Sports and Exhibition Authority eyes $80 million in bonds for Miami projects
By Paola Iuspa
Just as Miami's Sports and Exhibition Authority considers issuing up to $80 million in bonds, the 11-member board could be shrunk to seven by city commissioners seeking greater control of the group.
The authority will need approval for the bonds from the Miami-Dade County Commission because it hopes to use the county's Convention Development Tax as collateral.
Downsizing the authority will be up to Miami's City Commission. As sponsor of the proposal, City Commissioner Arthur Teele Jr. said the move would limit the individual agendas preventing the authority from more progress.
"They are out of control," he said. "They need to refocus their mission and set straight their priorities."
The authority is landlord of the 13-year-old Miami Arena and responsible for providing exhibition space and sponsoring community and sports events. Some commissioners want the group more involved in efforts to redevelop downtown, examine exhibition space and sell sites such as the James L. Knight Center, which has a $3.5 million annual deficit, Mr. Teele said.
The change, to be discussed May 9 by city officials, calls for each of five commissioners to sit on the authority or name one person and for the mayor to appoint a member and chair it. Currently, each commissioner has two appointees to the authority, which is chaired by the mayor.
Some commissioners support changing the authority's makeup because they say it is too focused on the arena. Commissioner Johnny Winton said some think the authority is distant from city administration.
"The city needs to help them develop a clear mission. It is not just about the Miami Arena."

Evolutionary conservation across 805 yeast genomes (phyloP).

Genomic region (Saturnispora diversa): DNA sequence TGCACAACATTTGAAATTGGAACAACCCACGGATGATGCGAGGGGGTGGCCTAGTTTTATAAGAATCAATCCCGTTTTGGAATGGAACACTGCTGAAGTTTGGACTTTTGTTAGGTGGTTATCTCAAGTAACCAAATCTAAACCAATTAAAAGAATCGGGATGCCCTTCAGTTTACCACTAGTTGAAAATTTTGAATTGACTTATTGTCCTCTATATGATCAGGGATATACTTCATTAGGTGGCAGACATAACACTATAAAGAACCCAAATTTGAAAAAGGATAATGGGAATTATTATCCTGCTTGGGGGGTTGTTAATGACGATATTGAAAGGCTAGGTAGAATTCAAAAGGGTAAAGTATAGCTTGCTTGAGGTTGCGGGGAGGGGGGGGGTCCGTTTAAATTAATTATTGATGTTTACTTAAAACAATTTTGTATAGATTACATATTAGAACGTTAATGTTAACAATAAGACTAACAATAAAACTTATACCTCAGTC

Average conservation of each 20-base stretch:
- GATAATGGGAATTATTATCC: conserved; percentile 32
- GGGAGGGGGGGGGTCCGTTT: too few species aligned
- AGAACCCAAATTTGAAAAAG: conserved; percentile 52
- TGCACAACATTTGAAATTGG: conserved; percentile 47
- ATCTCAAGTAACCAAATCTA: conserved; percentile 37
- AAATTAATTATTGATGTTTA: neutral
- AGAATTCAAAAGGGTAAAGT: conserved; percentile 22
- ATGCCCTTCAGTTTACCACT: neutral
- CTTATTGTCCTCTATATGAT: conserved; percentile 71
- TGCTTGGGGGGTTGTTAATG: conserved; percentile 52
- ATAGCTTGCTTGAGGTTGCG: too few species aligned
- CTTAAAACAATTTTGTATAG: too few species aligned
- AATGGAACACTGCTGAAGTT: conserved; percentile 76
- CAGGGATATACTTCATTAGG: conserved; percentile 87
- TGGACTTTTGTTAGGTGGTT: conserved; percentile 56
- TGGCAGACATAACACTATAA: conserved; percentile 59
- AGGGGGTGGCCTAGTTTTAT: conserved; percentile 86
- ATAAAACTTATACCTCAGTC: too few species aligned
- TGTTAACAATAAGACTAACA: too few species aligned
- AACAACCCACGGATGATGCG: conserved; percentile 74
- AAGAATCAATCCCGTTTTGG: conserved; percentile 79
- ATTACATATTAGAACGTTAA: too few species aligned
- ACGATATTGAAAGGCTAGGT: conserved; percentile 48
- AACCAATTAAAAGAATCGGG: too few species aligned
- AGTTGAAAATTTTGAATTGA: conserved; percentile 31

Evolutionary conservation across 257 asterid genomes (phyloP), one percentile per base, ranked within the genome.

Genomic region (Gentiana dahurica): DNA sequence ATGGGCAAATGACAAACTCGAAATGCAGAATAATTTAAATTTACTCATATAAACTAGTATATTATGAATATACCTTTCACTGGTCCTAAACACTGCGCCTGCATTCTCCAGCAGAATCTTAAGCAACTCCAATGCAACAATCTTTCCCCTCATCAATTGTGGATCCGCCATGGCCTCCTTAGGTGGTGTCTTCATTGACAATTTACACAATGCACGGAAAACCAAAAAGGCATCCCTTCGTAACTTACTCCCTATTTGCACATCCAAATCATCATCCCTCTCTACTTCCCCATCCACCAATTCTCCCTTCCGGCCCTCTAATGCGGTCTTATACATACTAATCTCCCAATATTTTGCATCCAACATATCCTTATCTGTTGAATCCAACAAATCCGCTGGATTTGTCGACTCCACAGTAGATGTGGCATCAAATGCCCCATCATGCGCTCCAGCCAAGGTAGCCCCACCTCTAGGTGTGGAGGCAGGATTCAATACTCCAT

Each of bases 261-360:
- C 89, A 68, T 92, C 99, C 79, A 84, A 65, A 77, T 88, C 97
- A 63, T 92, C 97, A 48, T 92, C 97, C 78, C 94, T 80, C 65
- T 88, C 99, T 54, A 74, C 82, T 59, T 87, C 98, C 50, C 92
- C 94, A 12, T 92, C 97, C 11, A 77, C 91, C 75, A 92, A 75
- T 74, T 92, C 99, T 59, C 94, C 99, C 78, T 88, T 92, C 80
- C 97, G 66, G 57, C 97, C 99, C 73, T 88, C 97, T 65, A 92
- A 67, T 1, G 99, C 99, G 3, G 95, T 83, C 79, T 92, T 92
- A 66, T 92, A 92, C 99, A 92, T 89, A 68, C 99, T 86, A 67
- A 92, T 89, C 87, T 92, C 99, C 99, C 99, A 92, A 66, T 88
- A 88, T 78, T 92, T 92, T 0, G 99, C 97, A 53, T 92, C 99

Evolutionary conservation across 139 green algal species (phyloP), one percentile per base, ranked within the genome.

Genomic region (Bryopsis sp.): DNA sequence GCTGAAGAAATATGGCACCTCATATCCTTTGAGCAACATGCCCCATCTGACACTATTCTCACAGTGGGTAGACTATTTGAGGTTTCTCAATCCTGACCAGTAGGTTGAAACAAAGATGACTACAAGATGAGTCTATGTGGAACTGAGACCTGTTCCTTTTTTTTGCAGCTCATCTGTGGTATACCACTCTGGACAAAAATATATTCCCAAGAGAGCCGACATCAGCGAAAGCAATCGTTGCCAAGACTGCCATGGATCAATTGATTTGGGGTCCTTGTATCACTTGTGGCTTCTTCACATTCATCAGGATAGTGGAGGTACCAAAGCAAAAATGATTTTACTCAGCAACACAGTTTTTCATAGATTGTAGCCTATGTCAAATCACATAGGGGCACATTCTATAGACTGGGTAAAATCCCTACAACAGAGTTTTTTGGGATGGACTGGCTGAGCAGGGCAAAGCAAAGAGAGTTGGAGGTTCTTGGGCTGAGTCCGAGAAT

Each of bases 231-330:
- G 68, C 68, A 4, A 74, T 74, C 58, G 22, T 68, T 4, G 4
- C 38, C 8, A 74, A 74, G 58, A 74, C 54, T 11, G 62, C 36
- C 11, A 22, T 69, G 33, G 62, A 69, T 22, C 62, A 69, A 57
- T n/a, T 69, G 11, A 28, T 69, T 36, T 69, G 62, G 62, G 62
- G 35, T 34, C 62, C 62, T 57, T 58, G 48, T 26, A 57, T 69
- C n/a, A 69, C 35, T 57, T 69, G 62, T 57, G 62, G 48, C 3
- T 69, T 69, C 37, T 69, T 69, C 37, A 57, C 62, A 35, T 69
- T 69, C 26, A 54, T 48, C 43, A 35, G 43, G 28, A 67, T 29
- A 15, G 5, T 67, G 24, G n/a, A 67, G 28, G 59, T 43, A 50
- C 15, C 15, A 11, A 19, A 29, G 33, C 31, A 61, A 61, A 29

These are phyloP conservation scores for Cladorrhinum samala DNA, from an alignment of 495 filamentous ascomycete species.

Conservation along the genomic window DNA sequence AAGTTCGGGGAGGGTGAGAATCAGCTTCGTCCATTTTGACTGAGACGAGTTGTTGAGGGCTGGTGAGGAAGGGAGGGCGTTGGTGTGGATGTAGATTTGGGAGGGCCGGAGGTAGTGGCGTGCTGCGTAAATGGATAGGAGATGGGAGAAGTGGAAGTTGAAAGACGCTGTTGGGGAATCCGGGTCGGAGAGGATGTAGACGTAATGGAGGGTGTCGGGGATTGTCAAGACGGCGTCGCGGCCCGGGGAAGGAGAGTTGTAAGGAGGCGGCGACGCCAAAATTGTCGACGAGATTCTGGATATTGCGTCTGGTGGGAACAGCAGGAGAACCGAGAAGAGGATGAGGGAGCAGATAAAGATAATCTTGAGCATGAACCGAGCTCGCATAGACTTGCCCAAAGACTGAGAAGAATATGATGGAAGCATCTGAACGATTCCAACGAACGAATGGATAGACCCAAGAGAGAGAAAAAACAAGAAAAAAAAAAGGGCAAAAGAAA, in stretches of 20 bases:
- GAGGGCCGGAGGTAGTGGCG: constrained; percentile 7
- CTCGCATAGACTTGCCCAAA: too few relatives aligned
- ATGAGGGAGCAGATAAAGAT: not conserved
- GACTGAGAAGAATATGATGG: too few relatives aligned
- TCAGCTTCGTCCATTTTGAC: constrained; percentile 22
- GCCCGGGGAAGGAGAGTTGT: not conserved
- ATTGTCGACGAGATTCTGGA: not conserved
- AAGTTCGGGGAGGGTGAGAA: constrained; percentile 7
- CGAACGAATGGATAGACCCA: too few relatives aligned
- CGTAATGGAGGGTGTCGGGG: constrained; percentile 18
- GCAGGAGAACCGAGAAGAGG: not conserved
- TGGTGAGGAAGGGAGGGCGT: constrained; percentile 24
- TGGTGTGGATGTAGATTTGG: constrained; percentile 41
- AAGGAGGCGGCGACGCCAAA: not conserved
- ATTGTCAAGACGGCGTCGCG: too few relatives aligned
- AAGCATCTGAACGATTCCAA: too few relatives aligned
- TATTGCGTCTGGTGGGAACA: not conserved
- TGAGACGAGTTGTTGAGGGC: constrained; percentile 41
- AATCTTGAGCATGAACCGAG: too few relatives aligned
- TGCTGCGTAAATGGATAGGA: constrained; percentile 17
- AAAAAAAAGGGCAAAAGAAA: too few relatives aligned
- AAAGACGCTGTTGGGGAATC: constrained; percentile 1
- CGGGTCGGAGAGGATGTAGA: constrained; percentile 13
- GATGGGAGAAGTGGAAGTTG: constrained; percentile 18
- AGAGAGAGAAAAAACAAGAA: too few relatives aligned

But two lobbyists who work with the authority said the change is size is designed to edge out Eli Feinberg, a powerful founding member. Mr. Feinberg is an appointee of Commissioner Angel Gonzalez, also on the board and planning to stay if the board is downsized, leaving Mr. Feinberg out.
"I have the history, understand the authority finance and know the issues," said Mr. Feinberg.
Recruited by downtown hotel owners in 1983, he said he lobbied the Legislature to form the authority as a semi-independent entity to build downtown exhibition space. Once the arena was built in 1989, he said, work toward new centers did not materialize.
Changes in the authority's makeup would come as the group is resurrecting a year-old idea to issue bonds. Ferey Kian, authority finance director, said if approved, some bonds could go toward the Miami Arena's $35 million debt service.
The rest of the money, he said, would need to be earmarked for specific projects before the county would OK backing the bonds. Mr. Kian's proposal, prepared in June 2001, listed remodeling the Knight Center and the Orange Bowl among projects that could be financed with authority bonds.
Now, the bond proposal is gaining interest as entertainment developer Zev Buffman proposes converting Miami Arena into an aquatics center. That makeover is estimated at $35 million, Mr. Buffman has said, and Mr. Kian said the proposal requires the authority to pay 100% for the conversion.